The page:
The recording, obtained exclusively by WWL-TV, includes references to Tweeter being in attendance. Later that same day, she reported inspecting the Hard Rock even though GPS on her city vehicle indicated it only stopped within two blocks of the Hard Rock for 6 minutes, not enough time to walk to the site and do an inspection.

The inspector general's report specifically cites the WWL-TV story and quotes from the recording to show that Tweeter and other inspectors knew they had to show up for inspections.

Kristen Morales, an investigator for the Inspector General’s Office, conducted the investigation of Tweeter and other city inspectors in early 2020. But Interim IG Ed Michel fired her in January 2021 and had to recreate much of her investigative work. That took seven months, and the IG's report shows new interviews of Smith and the construction superintendent Tim Thornton were not conducted until February 2021.

The final report took a lot longer than the DA and City Councilwoman Kristin Gisleson Palmer anticipated. Two weeks ago, they went on WWL-TV to urge the inspector general to finish its report as soon as possible, ahead of two-year deadlines for filing misdemeanor charges coming up in October. But potential felony charges for filing false public records and malfeasance in office have a four-year statute of limitations, giving Williams’ prosecutors plenty of time to build a case.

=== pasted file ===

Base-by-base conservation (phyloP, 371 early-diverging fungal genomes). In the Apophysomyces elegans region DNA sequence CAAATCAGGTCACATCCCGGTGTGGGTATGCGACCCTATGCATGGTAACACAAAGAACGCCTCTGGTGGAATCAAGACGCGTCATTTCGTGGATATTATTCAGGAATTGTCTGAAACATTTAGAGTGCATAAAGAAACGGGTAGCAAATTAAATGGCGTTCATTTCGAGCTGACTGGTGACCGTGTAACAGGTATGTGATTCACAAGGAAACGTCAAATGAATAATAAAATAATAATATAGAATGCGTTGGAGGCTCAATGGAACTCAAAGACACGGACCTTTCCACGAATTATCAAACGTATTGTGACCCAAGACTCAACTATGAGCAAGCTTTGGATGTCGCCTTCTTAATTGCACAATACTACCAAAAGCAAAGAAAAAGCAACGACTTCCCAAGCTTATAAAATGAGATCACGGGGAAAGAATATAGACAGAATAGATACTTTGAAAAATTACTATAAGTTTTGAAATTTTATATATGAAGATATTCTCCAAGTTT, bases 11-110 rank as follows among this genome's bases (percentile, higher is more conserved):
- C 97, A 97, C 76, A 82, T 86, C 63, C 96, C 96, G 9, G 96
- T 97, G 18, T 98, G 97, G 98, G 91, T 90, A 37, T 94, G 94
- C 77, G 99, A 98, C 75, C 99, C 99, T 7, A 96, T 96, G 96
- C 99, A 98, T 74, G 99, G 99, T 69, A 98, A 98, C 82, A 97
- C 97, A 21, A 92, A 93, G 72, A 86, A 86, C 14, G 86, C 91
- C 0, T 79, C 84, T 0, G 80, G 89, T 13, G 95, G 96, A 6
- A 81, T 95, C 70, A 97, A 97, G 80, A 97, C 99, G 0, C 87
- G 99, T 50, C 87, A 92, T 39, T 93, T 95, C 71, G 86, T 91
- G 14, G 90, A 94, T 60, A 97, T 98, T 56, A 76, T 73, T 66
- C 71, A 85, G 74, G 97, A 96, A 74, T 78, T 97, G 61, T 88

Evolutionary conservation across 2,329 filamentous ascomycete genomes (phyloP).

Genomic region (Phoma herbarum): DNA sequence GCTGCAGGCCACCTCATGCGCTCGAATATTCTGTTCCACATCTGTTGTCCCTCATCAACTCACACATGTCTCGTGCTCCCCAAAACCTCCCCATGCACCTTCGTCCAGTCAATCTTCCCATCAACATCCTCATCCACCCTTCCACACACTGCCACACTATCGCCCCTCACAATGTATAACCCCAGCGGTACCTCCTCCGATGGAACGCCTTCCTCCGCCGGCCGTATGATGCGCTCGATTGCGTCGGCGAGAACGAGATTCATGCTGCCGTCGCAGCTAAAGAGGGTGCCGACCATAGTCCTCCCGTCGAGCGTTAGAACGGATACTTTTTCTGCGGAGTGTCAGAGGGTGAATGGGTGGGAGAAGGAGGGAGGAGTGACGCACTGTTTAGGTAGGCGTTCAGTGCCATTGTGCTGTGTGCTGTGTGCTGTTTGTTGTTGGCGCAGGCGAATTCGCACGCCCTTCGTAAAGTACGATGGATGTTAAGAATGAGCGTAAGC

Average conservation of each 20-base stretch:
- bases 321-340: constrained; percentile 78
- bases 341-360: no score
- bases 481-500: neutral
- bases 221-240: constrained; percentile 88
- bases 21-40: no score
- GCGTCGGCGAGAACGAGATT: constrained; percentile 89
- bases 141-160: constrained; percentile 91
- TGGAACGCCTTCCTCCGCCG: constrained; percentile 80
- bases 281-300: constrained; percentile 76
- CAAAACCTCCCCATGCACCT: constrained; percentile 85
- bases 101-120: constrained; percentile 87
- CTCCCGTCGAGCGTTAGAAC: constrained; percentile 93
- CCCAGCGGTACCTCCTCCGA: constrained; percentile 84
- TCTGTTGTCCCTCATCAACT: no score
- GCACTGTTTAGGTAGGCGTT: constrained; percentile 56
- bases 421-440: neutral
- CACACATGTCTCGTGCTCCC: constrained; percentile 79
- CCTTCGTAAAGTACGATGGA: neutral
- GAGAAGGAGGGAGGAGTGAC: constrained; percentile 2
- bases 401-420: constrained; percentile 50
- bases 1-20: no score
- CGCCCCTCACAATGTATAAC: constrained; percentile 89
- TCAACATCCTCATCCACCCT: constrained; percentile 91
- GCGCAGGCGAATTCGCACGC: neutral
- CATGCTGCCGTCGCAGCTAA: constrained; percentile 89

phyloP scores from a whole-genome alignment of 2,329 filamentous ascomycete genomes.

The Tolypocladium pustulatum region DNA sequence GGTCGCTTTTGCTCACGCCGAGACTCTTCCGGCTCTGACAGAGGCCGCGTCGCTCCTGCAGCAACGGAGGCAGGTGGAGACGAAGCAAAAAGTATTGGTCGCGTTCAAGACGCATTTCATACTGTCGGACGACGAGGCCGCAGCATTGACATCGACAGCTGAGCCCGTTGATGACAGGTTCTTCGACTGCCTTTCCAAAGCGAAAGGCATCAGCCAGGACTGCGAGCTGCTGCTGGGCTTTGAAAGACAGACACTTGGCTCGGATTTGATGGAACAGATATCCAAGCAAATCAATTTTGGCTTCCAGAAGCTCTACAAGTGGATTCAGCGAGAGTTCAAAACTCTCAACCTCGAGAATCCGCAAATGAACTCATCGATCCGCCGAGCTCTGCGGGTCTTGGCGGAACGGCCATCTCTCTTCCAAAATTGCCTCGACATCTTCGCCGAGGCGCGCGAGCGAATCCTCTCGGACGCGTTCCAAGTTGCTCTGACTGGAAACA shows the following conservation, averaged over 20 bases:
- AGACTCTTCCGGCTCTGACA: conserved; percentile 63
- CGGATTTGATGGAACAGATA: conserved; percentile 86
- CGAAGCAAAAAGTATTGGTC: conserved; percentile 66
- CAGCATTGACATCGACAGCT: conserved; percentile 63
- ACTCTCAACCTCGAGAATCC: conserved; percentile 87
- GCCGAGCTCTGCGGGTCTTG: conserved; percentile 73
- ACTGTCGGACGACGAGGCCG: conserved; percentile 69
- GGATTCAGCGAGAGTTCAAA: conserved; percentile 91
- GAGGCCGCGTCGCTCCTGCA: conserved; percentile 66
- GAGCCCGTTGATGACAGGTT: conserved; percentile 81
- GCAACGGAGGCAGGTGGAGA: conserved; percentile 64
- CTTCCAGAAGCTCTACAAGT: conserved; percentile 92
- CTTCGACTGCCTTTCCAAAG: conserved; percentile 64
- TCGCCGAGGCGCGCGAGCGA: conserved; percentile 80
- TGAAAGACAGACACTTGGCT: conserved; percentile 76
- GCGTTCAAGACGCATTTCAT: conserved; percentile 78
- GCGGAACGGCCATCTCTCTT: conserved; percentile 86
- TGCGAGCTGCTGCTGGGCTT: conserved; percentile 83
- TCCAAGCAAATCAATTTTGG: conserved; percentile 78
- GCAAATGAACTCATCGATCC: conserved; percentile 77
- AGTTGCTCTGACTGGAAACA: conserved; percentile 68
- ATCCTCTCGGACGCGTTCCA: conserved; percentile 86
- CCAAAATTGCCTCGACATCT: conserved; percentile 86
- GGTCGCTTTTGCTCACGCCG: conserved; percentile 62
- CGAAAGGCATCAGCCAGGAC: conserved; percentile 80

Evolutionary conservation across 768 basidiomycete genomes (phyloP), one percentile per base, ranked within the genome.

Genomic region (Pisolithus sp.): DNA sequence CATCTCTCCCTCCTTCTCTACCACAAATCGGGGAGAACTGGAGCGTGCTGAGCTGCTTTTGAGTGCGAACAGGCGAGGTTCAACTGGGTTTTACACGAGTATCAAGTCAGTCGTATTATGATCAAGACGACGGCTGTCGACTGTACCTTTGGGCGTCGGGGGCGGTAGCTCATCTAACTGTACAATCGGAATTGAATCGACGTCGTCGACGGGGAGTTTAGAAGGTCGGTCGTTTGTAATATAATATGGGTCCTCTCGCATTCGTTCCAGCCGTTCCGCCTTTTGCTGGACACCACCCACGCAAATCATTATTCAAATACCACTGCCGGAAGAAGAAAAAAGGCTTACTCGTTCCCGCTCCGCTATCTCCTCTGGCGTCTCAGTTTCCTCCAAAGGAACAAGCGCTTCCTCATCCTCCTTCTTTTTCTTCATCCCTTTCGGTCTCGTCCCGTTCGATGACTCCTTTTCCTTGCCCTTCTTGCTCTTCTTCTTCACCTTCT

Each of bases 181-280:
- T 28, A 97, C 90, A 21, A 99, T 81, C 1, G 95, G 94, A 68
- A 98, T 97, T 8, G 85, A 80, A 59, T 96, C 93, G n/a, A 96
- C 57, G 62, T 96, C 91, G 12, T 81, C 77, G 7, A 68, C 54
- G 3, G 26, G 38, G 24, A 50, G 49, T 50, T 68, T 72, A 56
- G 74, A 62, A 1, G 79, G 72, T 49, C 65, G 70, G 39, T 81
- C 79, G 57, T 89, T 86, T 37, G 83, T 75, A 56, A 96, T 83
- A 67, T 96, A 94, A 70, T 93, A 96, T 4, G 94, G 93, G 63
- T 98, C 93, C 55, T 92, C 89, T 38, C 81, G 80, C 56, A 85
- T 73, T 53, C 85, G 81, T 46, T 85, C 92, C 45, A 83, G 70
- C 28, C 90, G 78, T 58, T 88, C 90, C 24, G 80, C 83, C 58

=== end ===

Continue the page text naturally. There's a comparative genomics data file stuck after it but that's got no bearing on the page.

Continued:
Family members of the three men killed in the collapse – Quinnyon Wimberly, Jose Ponce Arreola and Anthony Magrette – are also upset by the delays. Wimberly’s family appeared in front of the DA’s office Monday evening to urge quick action and better communication with the victims.

Wimberly’s mother, Irene, said she did not want Williams to wait for all of the reports on the cause of the collapse before pursuing criminal charges.

Most of Tweeter’s inspections of the Hard Rock were so-called “slab inspections,” to review steel and metal subfloors to make sure they were ready for concrete to be poured into them. The last of those inspections was recorded on Oct. 1, to review the subfloor of the 18th-floor rooftop.

GPS data showed Tweeter never stopped her city vehicle near the Hard Rock that day, but gave approval to pour the concrete on the rooftop. The construction crew did just that on Oct. 4. A little more than a week later the upper floors gave way, crushing three workers to death and injuring dozens.

The city inspection reports also included photographs that Tweeter was supposed to have taken in person, but allegedly were provided by the construction team instead when she didn’t show up.

After the WWL-TV reports in February 2020, the city suspended Tweeter, along with two other building inspectors who also allegedly failed to show up at the Hard Rock for some inspections. Tweeter and Eric Treadaway resigned or retired while under suspension. Thomas Dwyer retired shortly before the suspension was issued.